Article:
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For people who want a great family dog but don't want to go through the challenges of a puppy, consider going the Golden Retriever adoption route.
Older, mature Golden Retrievers have proven to be excellent additions to family life. These dogs are an adaptable breed, as well as having a great temperament.
No matter how old the adopted Golden is, they quickly become a valued part of your family once they have adapted to the pace and ambience of your family.
We can't stress enough how important basic "house manners" training is for an adopted or rescued Golden Retriever.
Another place to consider finding a Golden is with breeders. Quite often, breeders have older, retired dogs for sale and there are a couple of reasons why.
Some include show dogs who no longer have the potential to win, males used for breeding, females who have had a few litters then retired, or special situations where a breeder may be assisting a friend with a Golden Retriever adoption.
On the plus side, most older Golden Retrievers are housebroken, are often fully trained, and know how to adapt to a new family situation.
Needless to say, it will be tough on the dog in the beginning, but by giving them plenty of love, attention, and patience, they'll begin to fit in and become a part of the family.
The primary thing you need to do is regularly assure your adopted Golden and let them know you're the new pack leader. Let them know as best you can that you're happy they're a member of the family.
If you're considering Golden Retriever adoption, you want to learn everything you can about the breed so you know what to expect and can deal with any breed specific issues that may arise.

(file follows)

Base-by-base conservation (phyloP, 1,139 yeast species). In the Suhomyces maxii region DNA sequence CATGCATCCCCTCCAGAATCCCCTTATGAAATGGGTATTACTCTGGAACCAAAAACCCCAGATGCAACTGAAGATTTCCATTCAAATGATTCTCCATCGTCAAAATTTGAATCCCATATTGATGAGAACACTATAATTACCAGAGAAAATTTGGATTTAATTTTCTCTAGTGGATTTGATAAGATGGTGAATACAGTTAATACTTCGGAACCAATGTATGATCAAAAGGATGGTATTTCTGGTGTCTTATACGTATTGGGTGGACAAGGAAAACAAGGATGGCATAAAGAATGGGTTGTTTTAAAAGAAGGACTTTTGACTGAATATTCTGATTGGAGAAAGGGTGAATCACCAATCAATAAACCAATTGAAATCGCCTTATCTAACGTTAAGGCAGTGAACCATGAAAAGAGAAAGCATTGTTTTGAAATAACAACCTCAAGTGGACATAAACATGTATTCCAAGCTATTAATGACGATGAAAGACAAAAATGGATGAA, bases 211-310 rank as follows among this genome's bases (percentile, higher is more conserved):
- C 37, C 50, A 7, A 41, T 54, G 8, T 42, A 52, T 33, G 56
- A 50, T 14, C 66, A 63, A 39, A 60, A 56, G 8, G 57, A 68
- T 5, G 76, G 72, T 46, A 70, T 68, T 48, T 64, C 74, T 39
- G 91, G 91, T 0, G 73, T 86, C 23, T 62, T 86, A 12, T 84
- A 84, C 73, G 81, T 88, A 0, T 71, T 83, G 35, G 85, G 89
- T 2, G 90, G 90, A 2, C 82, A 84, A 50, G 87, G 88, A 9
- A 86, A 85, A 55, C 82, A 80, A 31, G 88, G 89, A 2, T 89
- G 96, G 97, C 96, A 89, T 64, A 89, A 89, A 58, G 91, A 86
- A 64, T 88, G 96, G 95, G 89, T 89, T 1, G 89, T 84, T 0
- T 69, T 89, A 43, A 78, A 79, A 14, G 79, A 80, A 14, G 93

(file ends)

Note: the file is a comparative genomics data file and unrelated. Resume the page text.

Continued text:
You also want to get a sense of the dogs temperament and if they'll be compatible as part of your family.
Some of the important aspects you should understand about your adopted golden are their diet, what constitutes their daily routine, their excersie needs, and habits.
Before you bring them home make sure all the family members meet the dog, so everyone can talk it over and decide if everyone wants the Golden to become a family member.
When taking an older dog, you need to help them for the first few days in order to let him know where everything in your home is located. Show him where they will sleep, how to go outside, where to eliminate, and where you feed them in the house.
Take your time and be patient, because it normally takes a new dog a few days to learn how and where things are in your home.
As a rule of thumb, give your new Golden Retriever a minimum of a month to get used to their new surroundings before you begin any type of obedience training.
Even if you know your dog had prior obedience training, it's still a good idea to get them in a new class if for no other reason than it reinforces you as their pack leader.
Any Golden Retriever, no matter what their age may be, loves attention. Older dogs however, may have medical issues you aren't aware of, which can cause them to be more withdrawn than normal.
This shouldn't stop you from bringing one into your family, because the rewards you get far exceed any issues the Golden may have as you understand their unique needs.
Although many people don't give much thought to Golden Retriever adoption - these wonderful dogs are ideal for families who don't have the time or desire to go through the challenges of raising a puppy.If you're interested in adopting a Golden Retriever, we strongly suggest you go to RAGOM (Rescue a Golden Retriever of Minnesota) which is a great resource - and you can find tham at the link below:
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